A federal appeals court in New Orleans has issued a little-noticed decision that could cripple the government's stepped-up efforts to control worker exposure to health hazards.
A three-judge panel of the 5th U.S. Circuit Court of Appeals set aside the Occupational Safety and Health Administration's new benzene exposure rules Oct. 5 on grounds that OSHA failed to show a "reasonable relationship" between anticipated benefits and costs.
"Although the agency does not have to conduct an elaborate cost-benefit analysis . . . it does have to determine whether the benefits expected from the standards bear a reasonable relationship to the costs imposed by the standard," the court ruled.
This was a major departure from rulings of other appelate courts, which upheld various OSHA standards imposed without such a cost-benefit test, most recently in a case last March involving coke-oven emissions.
Government officials concede that the 5th Circuit's ruling, if allowed to stand and accepted as precedent in other circuits, could make it much easier for industry to challenge on-the-job health rules - and possibly other regulations - issued by the government.
Others go further, suggesting it may be impossible for the government to put a price tag on "benefits" involving such items as the cost of a human life.
"The decision puts an impossible burden on OSHA to try to quantify benefits that no one has ever been able to quantify before," said George H. R. Taylor, director of the AFLCIO's division of occupational safety and health.
"OSHA is going up the walls about it (the decision) and we are too," said Taylor.
Industry officials also ascribed major significance to the decision. "The American Petroleum Institute believes the decision could have far-reaching effects on the entire federal regulatory process because the court has concluded that standards must be 'reasonably necessary,' said a spokesman for API, one of several industry groups that challenged the benzene standard in court.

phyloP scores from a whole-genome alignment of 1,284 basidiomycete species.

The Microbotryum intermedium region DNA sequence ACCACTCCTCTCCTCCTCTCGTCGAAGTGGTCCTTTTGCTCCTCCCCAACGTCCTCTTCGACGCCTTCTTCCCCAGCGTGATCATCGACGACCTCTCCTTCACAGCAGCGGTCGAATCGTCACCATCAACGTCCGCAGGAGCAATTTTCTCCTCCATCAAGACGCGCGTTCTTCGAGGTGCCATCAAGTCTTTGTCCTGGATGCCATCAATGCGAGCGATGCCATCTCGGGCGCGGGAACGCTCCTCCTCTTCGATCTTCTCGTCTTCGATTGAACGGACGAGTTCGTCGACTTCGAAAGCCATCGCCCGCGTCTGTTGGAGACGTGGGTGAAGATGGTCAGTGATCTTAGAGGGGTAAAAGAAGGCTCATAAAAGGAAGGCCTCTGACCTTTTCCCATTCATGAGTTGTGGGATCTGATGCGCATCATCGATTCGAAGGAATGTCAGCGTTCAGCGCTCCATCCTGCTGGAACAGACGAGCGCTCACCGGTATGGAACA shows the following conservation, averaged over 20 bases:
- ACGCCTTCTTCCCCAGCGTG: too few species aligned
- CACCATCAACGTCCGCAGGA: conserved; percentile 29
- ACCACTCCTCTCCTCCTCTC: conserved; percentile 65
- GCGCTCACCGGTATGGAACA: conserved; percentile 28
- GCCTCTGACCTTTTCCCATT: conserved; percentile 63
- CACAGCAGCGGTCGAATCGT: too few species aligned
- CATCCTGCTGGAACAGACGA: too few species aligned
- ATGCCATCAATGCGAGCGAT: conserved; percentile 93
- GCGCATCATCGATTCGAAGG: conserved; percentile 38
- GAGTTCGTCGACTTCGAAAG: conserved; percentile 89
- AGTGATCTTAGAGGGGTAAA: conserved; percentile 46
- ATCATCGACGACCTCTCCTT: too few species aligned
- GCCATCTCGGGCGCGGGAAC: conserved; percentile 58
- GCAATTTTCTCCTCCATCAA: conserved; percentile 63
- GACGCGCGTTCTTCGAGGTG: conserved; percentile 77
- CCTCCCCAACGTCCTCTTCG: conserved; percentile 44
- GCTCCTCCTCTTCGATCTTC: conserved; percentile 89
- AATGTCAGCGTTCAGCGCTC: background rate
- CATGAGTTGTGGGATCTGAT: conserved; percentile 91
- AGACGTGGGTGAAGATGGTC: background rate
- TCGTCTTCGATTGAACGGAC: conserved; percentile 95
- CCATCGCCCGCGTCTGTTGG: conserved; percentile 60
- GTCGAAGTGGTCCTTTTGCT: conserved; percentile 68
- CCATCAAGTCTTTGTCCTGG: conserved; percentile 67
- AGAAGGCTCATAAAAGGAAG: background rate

OSHA is studying what steps to take next. An agency spokesman said OSHA could pursue the case in the courts, including an appeal directly to the Supreme Court, or reopent the standard-setting process to hear new evidence that might strengthen its case. One source suggested that litigation over a revised standard need not take place in the 5th Circuit.
The benzene case was heard in the 5th circuit - in the heart of the petrochemical industry - because industry lawyers filed their suit there.
As part of its new crackdown on serious health hazards at work sites, OSHA issued a permanent standard last March to lower exposure limits for benzene, a widely used industrial chemicals that the agency says can cause leukemia.
About 600,000 workers at 150,000 work sites were to have been protected by the standard, which OSHA estimated would cost about $500 million for chemical and related industries to implement, more than half of it in new engineering controls.
However, enforcement was held up by the litigation which came to a head in the 5th Circuit ruling earlier this month.
OSHA contended that laws governing its operations require only that rules be "reasonably necessary" to provide a healthy and safe workplace and "feasible" for the industry to meet. This, the agency argued, does not mean that there must be some mathematical equating of costs and benefits. It was here, among other places, that the court found fault with OSHA's reasoning.
"It (OSHA) contends the standard promises appreciable benefits at a cost which industry can absorb. This justification is deficient in one crucial way: substantial evidence does not support OSHA's conclusion that benefits are likely to be appreciable. Without an estimate of benefits supported by substantial evidence, OSHA is unable to justify a finding that the benefits to be realized from the standard bear a reasonable relationship to its one-half-billion-dollar price tag."
The court took note of coke oven, asbestos and vinyl chloride standards that have been upheld by other circuit courts but said the issue of congressional intent regarding a cost-benefit tradeoff had not been addressed in these cases.
Two other OSHA standards, for arsenic and cotton dust, are currently in litigation outside the 5th Circuit. Several others including sweeping rules governing all cancer-causing substances, are in the OSHA pipeline nearing completion.